Treadmills: Good for Exercise, Hanging Clothes and Don't Forget — Injury Prevention/Recovery

Yet another use for your treamill! Try these exercises to help recover and prevent lower body injuries in the future.


Lots of people are injured doing their favorite aerobic activity. Whether it's a sprained ankle, runner's knee, IT Band Syndrome, etc., it is important that you give your body proper time to heal. Always (obviously if it's serious) talk to your doctor and trust him/her about when to continue exercise.

Be encouraged though, most injuries and the new treatment techniques that are now available allow for a quick recovery time and call for you to continue a modified version of the exercise to promote proper healing.

However, if you are forced to sit on the sideline from aerobic or weight bearing exercise, think of it as a new challenge to get back to where you were.  I see more results after starting up again as it actually allows for all of your soft tissues to get a full recovery. 

For lots of people aerobic exercise injuries are a result of bad posture, and for aerobic exercise it is generally in reference to our lower body.  Flat feet, knees that come together and lower back rounding are all good causes of why we might hurt ourselves in an aerobic activity setting. So, here are some interesting ways that we can strengthen our lower bodies in a functional way.

We've all seen a treadmill. Try walking backwards on it! This is going to give you a great workout for your glutes and hamstrings while also strengthening the muscles in your feet. Make sure that as you walk backwards you're extending back far with your legs, standing nice and tall, while making sure you are stepping equidistantly back with both legs.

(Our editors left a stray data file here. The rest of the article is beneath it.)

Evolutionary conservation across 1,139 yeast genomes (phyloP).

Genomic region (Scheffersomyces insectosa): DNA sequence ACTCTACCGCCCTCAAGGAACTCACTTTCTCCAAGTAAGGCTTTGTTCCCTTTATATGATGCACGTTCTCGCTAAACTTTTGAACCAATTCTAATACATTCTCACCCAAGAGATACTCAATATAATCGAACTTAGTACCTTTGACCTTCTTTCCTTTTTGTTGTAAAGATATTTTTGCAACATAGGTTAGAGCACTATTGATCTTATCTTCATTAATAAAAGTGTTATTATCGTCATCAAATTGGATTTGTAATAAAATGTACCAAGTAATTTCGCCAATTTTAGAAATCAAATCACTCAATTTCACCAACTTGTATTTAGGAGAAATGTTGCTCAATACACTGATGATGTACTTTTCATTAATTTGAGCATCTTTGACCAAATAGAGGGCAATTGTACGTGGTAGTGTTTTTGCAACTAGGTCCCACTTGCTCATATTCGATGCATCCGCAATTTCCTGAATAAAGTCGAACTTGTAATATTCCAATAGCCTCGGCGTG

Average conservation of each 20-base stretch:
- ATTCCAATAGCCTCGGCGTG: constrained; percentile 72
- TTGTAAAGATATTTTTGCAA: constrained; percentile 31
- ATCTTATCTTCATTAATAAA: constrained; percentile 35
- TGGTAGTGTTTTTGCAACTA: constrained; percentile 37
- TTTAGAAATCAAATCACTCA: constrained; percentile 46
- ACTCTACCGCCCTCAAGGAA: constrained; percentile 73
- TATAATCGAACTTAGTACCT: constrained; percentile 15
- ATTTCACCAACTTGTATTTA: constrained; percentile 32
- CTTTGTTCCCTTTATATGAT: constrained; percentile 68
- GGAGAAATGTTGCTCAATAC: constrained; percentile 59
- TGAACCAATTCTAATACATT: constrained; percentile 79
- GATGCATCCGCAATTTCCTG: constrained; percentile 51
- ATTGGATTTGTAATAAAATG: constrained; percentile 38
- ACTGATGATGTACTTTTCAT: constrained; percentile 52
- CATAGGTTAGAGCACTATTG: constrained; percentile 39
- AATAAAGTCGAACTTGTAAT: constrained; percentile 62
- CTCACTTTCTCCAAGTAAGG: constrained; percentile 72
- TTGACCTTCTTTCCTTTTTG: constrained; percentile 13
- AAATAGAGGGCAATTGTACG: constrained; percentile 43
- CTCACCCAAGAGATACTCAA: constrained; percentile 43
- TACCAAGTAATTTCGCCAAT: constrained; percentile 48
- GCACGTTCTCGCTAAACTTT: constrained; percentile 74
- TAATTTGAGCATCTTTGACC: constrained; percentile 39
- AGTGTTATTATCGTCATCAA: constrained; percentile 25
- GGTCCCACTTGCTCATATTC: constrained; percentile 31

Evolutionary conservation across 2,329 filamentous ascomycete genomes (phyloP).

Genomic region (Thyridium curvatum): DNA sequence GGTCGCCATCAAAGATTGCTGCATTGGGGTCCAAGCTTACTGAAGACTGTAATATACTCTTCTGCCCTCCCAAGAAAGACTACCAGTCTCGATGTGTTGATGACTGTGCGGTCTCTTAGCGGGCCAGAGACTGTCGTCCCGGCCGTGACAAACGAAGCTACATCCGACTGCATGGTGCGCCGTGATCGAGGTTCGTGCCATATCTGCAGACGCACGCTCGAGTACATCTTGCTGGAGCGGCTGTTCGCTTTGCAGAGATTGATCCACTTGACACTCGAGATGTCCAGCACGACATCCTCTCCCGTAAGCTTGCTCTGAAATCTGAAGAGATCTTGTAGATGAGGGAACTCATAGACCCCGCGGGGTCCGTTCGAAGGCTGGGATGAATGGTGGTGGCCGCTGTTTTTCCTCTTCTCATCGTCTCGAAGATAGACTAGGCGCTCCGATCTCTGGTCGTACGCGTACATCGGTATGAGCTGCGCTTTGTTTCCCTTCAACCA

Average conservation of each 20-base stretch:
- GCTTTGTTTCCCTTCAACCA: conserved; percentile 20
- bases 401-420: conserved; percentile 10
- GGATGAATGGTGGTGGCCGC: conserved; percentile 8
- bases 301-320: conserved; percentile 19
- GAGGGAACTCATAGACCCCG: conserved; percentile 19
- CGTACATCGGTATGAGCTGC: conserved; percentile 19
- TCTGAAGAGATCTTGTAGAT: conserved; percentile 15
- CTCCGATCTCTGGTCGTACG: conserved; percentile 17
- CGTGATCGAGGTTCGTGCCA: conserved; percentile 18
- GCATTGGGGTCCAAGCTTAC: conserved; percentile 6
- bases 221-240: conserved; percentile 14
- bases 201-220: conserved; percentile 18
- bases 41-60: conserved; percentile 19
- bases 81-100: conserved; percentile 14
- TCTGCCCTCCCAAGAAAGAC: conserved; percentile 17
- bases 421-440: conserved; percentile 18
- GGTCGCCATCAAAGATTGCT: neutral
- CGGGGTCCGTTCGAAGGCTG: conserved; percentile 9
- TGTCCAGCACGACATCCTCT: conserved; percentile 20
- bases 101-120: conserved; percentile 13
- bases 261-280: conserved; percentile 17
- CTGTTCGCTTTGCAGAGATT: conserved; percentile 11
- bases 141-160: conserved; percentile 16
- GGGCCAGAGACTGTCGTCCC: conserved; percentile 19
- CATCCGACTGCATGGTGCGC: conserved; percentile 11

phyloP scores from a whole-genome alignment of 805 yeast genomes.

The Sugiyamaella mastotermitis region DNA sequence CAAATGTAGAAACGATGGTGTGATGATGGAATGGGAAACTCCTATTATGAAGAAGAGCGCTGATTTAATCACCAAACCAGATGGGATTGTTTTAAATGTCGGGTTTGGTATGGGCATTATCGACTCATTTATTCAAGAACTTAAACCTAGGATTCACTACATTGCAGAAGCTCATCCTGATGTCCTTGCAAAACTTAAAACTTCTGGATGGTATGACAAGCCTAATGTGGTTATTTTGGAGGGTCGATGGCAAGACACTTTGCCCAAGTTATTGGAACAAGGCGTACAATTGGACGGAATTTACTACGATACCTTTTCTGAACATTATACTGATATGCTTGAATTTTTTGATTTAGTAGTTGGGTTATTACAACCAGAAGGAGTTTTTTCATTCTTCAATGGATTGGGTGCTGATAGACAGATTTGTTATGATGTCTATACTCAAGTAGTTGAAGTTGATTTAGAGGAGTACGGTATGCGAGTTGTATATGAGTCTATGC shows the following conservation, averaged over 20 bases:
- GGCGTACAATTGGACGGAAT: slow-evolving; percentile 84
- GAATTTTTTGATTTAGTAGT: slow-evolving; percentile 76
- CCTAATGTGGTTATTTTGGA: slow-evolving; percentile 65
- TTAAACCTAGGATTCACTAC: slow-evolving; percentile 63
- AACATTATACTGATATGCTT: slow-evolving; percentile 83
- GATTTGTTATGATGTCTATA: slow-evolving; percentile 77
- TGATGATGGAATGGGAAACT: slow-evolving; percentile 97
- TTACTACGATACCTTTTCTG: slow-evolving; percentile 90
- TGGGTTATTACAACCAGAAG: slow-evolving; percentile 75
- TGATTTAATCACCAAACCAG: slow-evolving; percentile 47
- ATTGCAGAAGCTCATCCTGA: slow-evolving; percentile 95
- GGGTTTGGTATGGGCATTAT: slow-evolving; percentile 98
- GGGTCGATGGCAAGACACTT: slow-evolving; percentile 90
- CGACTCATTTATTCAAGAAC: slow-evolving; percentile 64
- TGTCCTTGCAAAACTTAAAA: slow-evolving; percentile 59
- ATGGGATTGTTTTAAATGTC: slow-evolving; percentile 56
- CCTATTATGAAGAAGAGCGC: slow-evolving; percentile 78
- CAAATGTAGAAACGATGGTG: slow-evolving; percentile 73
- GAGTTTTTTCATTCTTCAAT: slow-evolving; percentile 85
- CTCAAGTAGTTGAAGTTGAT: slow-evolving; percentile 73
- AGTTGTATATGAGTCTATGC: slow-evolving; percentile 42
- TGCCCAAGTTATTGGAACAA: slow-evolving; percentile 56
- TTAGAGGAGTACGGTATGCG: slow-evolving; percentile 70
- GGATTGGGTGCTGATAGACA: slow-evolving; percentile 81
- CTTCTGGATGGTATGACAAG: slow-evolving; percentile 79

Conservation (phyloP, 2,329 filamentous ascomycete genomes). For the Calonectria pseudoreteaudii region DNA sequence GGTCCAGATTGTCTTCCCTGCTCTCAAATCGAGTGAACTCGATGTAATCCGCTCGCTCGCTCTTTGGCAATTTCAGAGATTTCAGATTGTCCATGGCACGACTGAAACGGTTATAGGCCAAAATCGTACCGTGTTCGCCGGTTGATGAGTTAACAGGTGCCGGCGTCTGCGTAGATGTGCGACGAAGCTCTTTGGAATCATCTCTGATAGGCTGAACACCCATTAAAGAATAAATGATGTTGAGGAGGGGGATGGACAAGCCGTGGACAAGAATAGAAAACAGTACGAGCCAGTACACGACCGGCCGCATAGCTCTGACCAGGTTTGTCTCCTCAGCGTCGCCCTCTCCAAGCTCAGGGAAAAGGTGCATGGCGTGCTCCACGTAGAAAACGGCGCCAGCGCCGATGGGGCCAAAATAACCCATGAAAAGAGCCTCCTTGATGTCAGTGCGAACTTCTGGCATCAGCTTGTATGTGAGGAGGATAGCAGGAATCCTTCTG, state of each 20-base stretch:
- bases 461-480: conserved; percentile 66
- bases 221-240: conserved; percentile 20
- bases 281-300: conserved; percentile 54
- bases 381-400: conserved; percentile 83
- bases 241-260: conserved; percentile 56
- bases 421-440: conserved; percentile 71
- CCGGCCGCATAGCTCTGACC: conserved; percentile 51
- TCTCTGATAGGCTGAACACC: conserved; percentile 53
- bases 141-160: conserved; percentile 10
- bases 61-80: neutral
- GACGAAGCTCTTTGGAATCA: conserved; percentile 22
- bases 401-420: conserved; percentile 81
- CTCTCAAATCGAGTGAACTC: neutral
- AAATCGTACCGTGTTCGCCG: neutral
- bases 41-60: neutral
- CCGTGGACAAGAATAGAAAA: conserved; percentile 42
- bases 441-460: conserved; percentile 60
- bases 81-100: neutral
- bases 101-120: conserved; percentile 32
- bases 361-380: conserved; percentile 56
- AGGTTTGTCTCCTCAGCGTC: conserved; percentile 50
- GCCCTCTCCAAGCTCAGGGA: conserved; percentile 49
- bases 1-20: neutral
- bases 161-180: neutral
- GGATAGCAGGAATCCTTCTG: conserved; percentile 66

Start slow and hold on to the side rails but eventually when you get more comfortable, let go of the sides.  This will allow for you to fully engage your postural muscles. 

Also try walking sideways on the treadmill (switching directions halfway) to exercise your adductors (inner thighs) and abductors (outer thighs), while also strengthening the muscles in your feet. See a trend?  If you stress your feet to function in awkward movements, you will be training them to be strong and firm, and in most cases help prevent more injury while still allowing for great recovery and long-term benefit.

Can't find a treadmill?  The ground will work just fine too!

Dr. Erik G. LeMoullec is with .

This post is contributed by a community member. The views expressed in this blog are those of the author and do not necessarily reflect those of Patch Media Corporation. Everyone is welcome to submit a post to Patch. If you'd like to post a blog, go here to get started.


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